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BPO gains corporate acceptance: Survey
Seema Hakhu Kachru in Houston | April 23, 2004 11:13 IST
Despite the furore in the United States over sending jobs to countries like India, business process outsourcing has gained corporate acceptance, with offshoring of human resources along with finance and accounting tending to eclipse IT over the next five years, a study has said.
As businesses move beyond cost reduction and towards a growth agenda in 2004, IDC, a market research firm and Capgemini, a consultancy service provider, have together found that BPO is increasingly enabling corporate strategy.
According to a Capgemini/IDC pulse survey of more than 200 participants attending the IDC Outsourcing Forum: "Improving corporate effectiveness through results-driven BPO", conference on Tuesday, nearly 71 per cent respondents said they have already outsourced some of their IT function.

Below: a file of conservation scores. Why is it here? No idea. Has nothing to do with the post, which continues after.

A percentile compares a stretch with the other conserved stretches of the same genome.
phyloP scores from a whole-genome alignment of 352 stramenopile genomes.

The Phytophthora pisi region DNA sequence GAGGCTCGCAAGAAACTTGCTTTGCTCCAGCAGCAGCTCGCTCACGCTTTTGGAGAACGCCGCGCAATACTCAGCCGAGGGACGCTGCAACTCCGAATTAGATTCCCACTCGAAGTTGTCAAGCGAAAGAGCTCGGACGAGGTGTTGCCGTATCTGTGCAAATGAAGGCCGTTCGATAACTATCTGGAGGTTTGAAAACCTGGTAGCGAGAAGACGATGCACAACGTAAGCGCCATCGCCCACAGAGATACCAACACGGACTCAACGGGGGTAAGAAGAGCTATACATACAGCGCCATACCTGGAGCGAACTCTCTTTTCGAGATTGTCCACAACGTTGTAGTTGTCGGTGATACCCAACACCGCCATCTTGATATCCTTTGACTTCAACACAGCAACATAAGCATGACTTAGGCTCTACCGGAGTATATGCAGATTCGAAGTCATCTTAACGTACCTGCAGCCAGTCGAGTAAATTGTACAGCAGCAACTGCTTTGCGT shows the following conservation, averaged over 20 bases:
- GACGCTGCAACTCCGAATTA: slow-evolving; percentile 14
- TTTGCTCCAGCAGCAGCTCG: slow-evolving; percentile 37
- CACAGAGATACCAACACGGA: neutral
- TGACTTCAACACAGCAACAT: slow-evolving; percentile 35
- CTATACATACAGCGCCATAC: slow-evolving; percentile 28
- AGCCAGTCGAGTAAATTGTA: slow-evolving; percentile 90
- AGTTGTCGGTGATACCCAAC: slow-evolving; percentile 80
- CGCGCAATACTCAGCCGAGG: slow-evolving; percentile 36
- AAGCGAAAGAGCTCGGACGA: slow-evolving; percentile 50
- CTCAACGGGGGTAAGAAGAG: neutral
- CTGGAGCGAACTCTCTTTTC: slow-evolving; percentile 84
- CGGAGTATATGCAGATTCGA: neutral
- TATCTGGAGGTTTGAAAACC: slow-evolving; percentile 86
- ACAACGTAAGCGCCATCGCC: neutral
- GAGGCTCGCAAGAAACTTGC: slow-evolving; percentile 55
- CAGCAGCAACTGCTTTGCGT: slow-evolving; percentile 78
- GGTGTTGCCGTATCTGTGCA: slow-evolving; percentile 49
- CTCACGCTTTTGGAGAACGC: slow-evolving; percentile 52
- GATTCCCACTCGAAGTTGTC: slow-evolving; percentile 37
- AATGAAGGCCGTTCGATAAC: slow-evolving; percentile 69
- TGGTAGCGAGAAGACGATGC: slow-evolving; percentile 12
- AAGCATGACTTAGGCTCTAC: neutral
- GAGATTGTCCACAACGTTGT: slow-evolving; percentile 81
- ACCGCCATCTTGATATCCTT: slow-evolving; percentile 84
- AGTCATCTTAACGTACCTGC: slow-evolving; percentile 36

In addition, almost 31 per cent of respondents are involved in outsourcing a portion of their human resources with 24 per cent already offshoring part of their finance and accounting.
The survey also found that over the next five years, information technology outsourcing will slip to the third most popular business function outsourced, behind HR and F&A, but still in front of global procurement and customer care outsourcing.
According to Mike Thomas, Capgemini BPO leader, North America, "The survey illustrates that while companies are still beginning the outsourcing journey looking for cost savings, they increasingly turn to BPO providers who have the ability to offer transformational services plus operational capability."
As BPO continues to gain traction in the boardroom, true collaboration is required between companies and service providers in order to realise the transformation and cost reduction objectives, Thomas added.
"The survey findings reinforce IDC's market research which shows that as organisations explore BPO as a strategic option for improving business performance, they often face the challenge of building a shared understanding of BPO among key decision-makers and constituents," said Katrina Menzigian, IDC vice president of BPO services research.
"Whether it is overcoming risk concerns or dealing with compliance with Sarbanes-Oxley regulations, building a strong business case for BPO has never been more important," Menzigian said.
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